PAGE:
The World Cup is upon us, and for the next month, there will be a significant uptick in the number of folks skipping work, watching games in the break room and wildly mispronouncing Eastern European surnames.
Want to get in on the fun surrounding this quadrennial event that stokes the intensest of passions while doing considerable damage to some countries' gross domestic products for the month?
Here are some fun facts to get you started:
Let the games begin
The host country, Brazil, will kick off the action against Croatia on at 4 p.m. ET Thursday in Sao Paulo. The Brazilian squad is a heavy favorite, but Croatia is no slouch, boasting several stars who play in Europe's top leagues. Keep an eye on one of them just before kickoff: forward Eduardo da Silva. Born in the slums outside Rio de Janeiro, he now plays for the Croatian national team, and his mother reportedly says he intends to sing both countries' national anthems.
64 games, like March Madness, but not
There is only one game on the first day of the Cup, but between Thursday and June 26, all 32 teams who qualified will play three games each in what is known as the group stage.
Garnering three points for every win and a point for every tie, the teams will be whittled down to the best 16 - two from each of the eight groups. They will then face off in a do-or-die knockout round beginning June 28. Your March Madness bracket? Yeah, it will look like that, but with a quarter of the teams. The final is July 13.
Only world war can stop it
The World Cup has been held every four years since 1930 with the exception of 1942 and 1946, when it was canceled because of World War II. This will be the 20th World Cup.
It's the eighth time it's been held in South or North America and the second time in Brazil, the first one being 64 years ago. Only South American teams have won World Cups held in the New World, and the last South American World Cup was won by Argentina on home soil in 1978.
Speaking of winners
There isn't much parity to the World Cup. In fact, only eight teams have won it. England, France and defending champion Spain have won it once each. Argentina and Uruguay have won it twice. West Germany has held the trophy aloft three times, Italy has claimed victory four times and Brazil has won it five times. Hmm. Why on Earth do the Brazilians need home-field advantage again?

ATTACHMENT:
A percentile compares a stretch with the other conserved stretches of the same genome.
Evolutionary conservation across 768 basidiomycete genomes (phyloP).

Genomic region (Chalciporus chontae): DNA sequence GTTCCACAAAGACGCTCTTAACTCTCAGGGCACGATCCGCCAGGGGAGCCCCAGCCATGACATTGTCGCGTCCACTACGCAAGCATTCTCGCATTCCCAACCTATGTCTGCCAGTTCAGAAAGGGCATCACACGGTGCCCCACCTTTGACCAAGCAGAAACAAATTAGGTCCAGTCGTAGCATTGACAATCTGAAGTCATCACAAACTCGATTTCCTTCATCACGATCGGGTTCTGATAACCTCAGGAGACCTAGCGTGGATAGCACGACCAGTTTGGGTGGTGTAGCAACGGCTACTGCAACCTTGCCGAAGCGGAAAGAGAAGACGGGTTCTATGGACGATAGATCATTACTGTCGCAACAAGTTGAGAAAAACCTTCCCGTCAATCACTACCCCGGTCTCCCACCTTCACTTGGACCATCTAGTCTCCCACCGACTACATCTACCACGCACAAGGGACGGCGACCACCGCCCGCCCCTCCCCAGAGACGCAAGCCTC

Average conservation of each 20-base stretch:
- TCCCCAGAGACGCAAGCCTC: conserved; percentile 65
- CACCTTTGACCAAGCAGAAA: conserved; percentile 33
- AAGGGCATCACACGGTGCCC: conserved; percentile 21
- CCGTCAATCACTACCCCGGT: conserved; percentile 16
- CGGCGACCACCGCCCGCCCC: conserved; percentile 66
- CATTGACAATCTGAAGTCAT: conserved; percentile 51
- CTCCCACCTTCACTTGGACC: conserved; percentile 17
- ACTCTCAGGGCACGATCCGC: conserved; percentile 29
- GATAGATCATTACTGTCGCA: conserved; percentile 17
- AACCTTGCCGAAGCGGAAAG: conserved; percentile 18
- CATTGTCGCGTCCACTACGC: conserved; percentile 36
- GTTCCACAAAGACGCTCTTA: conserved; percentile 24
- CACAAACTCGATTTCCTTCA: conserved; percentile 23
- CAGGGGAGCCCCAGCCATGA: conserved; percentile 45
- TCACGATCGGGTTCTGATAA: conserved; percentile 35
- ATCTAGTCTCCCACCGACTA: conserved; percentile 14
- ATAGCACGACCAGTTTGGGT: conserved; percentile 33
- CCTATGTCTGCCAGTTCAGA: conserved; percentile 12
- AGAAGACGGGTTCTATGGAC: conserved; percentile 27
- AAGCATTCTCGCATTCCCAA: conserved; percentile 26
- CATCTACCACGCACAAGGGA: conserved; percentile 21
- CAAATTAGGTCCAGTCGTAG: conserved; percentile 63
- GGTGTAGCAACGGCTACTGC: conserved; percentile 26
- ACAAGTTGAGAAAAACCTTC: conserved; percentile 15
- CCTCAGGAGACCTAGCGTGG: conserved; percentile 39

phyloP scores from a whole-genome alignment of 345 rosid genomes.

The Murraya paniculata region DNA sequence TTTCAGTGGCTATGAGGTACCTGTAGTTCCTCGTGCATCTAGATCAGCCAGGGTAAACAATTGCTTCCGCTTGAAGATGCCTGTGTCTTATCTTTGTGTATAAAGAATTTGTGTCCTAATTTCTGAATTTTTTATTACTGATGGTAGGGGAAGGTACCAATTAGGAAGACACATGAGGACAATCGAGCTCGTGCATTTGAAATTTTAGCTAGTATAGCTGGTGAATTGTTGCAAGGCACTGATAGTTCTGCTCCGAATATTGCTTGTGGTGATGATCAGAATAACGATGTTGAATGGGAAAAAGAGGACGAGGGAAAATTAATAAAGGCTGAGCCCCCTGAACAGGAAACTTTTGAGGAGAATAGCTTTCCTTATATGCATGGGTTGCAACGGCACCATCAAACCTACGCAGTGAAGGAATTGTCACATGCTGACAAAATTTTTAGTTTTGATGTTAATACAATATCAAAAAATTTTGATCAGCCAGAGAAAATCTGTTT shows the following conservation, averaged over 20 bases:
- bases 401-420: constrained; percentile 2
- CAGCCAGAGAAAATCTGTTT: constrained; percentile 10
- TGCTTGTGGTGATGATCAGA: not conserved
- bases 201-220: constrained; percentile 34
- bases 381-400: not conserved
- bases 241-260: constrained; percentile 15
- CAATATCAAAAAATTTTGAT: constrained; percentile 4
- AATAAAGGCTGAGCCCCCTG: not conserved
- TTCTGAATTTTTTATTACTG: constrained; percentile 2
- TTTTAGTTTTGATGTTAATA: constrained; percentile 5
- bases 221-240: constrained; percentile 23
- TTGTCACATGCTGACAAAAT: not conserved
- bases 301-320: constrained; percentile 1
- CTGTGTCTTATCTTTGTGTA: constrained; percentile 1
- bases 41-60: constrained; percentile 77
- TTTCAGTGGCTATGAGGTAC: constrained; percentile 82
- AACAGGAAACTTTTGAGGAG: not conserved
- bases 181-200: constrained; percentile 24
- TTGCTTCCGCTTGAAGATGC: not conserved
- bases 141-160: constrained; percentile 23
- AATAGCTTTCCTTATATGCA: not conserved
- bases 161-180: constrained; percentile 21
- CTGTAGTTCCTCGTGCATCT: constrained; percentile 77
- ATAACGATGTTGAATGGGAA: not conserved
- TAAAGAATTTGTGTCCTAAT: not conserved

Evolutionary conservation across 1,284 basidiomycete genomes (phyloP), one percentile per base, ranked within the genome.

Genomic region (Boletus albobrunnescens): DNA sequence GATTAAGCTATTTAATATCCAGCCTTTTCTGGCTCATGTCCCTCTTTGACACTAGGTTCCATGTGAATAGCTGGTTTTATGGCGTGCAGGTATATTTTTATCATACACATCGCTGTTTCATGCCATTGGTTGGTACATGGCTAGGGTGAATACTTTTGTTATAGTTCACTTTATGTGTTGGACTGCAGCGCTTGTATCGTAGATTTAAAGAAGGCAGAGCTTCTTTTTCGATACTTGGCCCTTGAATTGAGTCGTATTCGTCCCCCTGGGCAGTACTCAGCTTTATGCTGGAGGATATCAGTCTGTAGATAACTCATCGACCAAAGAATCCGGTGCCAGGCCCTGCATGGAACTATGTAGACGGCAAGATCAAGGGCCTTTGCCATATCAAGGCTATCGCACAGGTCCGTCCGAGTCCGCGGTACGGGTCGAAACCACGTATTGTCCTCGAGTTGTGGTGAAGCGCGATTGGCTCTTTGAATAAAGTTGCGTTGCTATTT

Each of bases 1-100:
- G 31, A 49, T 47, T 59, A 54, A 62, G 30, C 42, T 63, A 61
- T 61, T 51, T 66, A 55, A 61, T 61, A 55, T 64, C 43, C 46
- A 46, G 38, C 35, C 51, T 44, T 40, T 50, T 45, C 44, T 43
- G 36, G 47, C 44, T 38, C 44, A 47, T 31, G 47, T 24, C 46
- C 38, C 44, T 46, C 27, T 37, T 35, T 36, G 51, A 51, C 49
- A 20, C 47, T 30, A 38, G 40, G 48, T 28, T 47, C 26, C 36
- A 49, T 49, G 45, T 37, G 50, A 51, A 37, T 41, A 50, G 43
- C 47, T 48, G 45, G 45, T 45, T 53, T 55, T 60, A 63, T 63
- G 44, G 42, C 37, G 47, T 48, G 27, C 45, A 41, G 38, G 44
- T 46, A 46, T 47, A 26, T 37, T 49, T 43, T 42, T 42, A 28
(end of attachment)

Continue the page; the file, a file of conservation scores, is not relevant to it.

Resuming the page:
It's not all fun and games
Allegations of corruption within world soccer's governing body, FIFA, and class warfare within the host nation are casting a pall over the Cup, though don't expect it to dampen fans' fervor once the teams take the pitch.
Specifically, a key sponsor, Sony, is demanding an investigation into the controversial award of the 2022 World Cup to Qatar, and in Brazil, protesters are asking why an emerging nation is spending billions on hosting a football tournament rather than using it to alleviate poverty.
MORE World Cup content on CNN.com
Before there was Muhammad Ali, there was Cassius Clay, a bombastic young boxer who was expected to lose to Sonny Liston when the two fought in 1964—but he didn't. A startling report sheds new light on that stirring bout early in Ali's career and the FBI investigation that was launched to determine its legitimacy.
The Washington Times' Thom Loverro pored through documents released to the paper "under the Freedom of Information Act."
What Loverro found was the FBI launched an extensive investigation following the first bout between Clay (who would later change his name to Ali) and the seemingly unbeatable Liston. What they uncovered is the very real possibility of a fix implicating Liston and LasVegas gambler Ash Resnick.
Before we continue, it's important to stress the term possibility, because nothing was ever proven. It's best to simply quote The Washington Times' sports editor Mike Harris, who states in a video on the report's page, "They never found any conclusive proof."
See more at Bleacher Report
He made history in Sochi. Bode Miller became the oldest alpine skier to win an Olympic medal. His new bronze for the Super-G event ups his total of alpine medals to a U.S. record of six – the second-highest total for a male ski racer.
Snowboarder Kelly Clark captured her 3rd medal competing in her 4th straight Olympic games in Sochi.
On "New Day" Tuesday, the 30-year-old athlete remembered the sport before it was "cool."
"There was no X-Games, there was no Olympics. When I was 14 year's old I had one of those moments where I watched the first time snowboarding was even in the games, I said 'This is what I want to do with my life.' And four years later I won Olympic gold in Salt Lake and I've been here ever since."
SEE FULL INTERVIEW ABOVE